Travez Spencer: When I am in the studio on the microphone, I am in my own zone. My blood starts pumping, hands sweaty, then show time. That’s exciting to me. There is really nothing about the music making process that discourages me but finding the right outlets for my music is the hard part. “Millions of rappers with limited and beneficial outlets.”
12. How involved are you in the recording, producing, mastering, marketing, and other processes needed to make and sell your music, and do you outsource any part of these processes?
Travez Spencer: I am about 40-50% involved with each of those steps. I realized that it takes more than just me to get the job done. I don’t try and create beats or anything of the nature. If I can focus on only writing, the content of my music could get better with time. My manager asked me to read more books because it would build up my vocabulary and imagination. In case the readers don’t understand my answer. Yes, I outsource all the time. It helps build up your network of business people.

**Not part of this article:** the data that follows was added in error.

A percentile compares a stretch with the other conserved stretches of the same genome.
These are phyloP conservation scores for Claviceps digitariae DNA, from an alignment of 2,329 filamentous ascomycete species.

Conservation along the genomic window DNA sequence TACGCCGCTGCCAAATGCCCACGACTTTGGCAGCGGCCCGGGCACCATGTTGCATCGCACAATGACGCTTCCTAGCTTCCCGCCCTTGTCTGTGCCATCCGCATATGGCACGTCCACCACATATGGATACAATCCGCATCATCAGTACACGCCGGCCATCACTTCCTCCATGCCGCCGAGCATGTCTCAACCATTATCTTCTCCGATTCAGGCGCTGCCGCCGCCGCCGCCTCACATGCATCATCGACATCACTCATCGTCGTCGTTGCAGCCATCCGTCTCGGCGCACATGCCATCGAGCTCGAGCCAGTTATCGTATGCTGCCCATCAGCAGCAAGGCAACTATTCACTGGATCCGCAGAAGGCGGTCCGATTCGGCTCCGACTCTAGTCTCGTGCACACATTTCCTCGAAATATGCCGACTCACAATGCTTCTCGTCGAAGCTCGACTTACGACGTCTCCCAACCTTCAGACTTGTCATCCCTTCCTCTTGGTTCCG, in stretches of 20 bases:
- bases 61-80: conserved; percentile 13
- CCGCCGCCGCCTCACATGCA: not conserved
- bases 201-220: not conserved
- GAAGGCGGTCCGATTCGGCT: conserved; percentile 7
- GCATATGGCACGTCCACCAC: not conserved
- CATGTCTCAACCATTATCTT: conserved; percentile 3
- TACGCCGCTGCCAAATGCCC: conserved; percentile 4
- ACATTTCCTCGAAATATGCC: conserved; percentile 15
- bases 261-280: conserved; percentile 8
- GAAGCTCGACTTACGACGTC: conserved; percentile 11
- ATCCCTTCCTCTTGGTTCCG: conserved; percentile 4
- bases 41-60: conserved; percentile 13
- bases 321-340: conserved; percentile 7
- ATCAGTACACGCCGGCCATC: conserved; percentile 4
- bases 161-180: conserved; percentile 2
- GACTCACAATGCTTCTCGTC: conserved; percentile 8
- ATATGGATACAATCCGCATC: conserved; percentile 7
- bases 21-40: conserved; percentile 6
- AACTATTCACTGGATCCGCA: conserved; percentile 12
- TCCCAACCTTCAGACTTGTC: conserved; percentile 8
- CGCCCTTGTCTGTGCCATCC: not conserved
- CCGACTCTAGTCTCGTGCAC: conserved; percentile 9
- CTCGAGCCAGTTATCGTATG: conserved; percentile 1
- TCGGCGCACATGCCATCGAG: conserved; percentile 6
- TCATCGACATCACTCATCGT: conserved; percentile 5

13. Do you think the advent of internet and all the new technology has helped your music and independent musicians in general, or do you think it just creates a mass of mediocre “copycats” who flood the web, making it difficult to distinguish yourself?
Travez Spencer: I think the internet has hurt the music industry tremendously. Not only does everybody want to be a hip-hop artist, it has allowed people around the world to download or copy music for free. Because of the internet, artists think it’s easy to try and become the next big thing to get signed to a major label. After artists were discovered on Youtube many other artists attempted to do the same. Some failed and some succeeded. Some have attempted to buy likes, views, and comments to gain their fame. Which buying these don’t really get you fame but empty pockets. My advice to those who pay for those services, “Get in the streets hustle, work, and grind. At least the number will look more believable than just sitting behind the computer perpetrating.”
I don’t think everything is negative about the internet. It does allow easy access to your music for family, friends, and our truest fans. I can go on and on about how the internet destroyed hip-hop but this interview can only be so long.
14. In your experience thus far, what is the best piece of advice in this business you actually followed? And one you didn’t follow, but now know for sure that you should have?
Travez Spencer: Hustling and working hard is one of them. Also I learned from my manager that doing interviews such as this will prepare me for other interviews, especially spontaneous one. For the second part of the question, in the beginning, I wanted everything to happen right now. I was told that I need to have patience and stay motivated. Everything will piece together in the end.